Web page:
Long-term follow-up of a family with dominant X-linked retinitis pigmentosa

D. M. Wu, H. Khanna, P. Atmaca-Sonmez, P. A. Sieving, K. Branham, M. Othman, A. Swaroop, S. P. Daiger, J. R. Heckenlively

Research output: Contribution to journalArticlepeer-review

26 Scopus citations


Purpose To document the progression of disease in male and female members of a previously described family with X-linked dominant retinitis pigmentosa (RP) caused by a de novoinsertion after nucleotide 173 in exon ORF15 of RPGR.MethodsThe clinical records of 19 members of family UTAD054 were reviewed. Their evaluations consisted of confirmation of family history, standardised electroretinograms (ERGs), Goldmann visual fields, and periodic ophthalmological examinations over a 23-year period.ResultsMale members of family UTAD054 had non-recordable to barely recordable ERGs from early childhood. The males showed contracted central fields and developed more severe retinopathy than the females. The female members showed a disease onset delayed to teenage years, recordable but diminishing photopic and scotopic ERG amplitudes in a cone-rod pattern, progressive loss and often asymmetric visual fields, and diffuse atrophic retinopathy with fewer pigment deposits compared with males.ConclusionsThis insertion mutation in the RPGRexon ORF15 is associated with a RP phenotype that severely affects males early and females by 30 years of age, and is highly penetrant in female members. Families with dominant-acting RPGRmutations may be mistaken to have an autosomal mode of inheritance resulting in an incorrect prediction of recurrence risk and prognosis. Broader recognition of X-linked RP forms with dominant inheritance is necessary to facilitate appropriate counselling of these patients.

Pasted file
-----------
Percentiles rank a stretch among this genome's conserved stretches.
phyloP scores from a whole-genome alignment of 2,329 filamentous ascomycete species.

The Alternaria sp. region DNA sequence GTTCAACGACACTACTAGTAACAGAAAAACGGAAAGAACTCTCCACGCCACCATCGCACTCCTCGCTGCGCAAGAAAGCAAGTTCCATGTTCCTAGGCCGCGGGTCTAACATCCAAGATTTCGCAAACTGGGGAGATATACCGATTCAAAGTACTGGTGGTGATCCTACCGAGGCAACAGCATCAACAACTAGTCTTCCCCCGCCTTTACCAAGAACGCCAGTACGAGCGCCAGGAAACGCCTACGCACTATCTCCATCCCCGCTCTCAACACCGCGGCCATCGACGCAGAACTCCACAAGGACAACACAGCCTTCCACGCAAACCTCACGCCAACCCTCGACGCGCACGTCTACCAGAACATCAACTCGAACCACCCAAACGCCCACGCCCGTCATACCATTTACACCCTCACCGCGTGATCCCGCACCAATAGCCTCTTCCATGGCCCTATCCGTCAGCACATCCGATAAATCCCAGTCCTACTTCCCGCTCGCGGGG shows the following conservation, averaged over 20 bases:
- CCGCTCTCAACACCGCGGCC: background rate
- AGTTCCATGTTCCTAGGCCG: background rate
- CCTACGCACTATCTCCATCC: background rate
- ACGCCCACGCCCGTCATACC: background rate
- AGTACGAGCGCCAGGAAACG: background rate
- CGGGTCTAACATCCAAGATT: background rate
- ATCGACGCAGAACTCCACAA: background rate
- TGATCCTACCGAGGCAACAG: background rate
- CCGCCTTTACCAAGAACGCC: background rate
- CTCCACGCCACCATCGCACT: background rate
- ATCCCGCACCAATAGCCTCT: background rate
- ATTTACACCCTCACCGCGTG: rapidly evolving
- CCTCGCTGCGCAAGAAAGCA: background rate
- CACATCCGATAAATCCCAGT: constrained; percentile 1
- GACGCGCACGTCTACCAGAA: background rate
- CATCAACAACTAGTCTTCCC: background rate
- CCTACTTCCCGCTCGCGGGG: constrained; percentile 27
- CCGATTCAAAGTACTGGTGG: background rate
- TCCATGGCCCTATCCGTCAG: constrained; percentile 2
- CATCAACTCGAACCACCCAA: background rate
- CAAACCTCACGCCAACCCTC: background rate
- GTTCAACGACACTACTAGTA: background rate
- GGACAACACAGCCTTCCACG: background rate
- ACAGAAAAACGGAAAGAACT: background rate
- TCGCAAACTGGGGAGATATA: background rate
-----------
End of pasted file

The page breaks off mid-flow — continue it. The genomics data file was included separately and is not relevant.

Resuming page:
Original languageEnglish (US)
Pages (from-to)764-774
Number of pages11
Issue number5
StatePublished - May 2010
Externally publishedYes


  • ORF15
  • RPGR
  • X-linked dominant retinitis pigmentosa

ASJC Scopus subject areas

  • Ophthalmology
  • Sensory Systems


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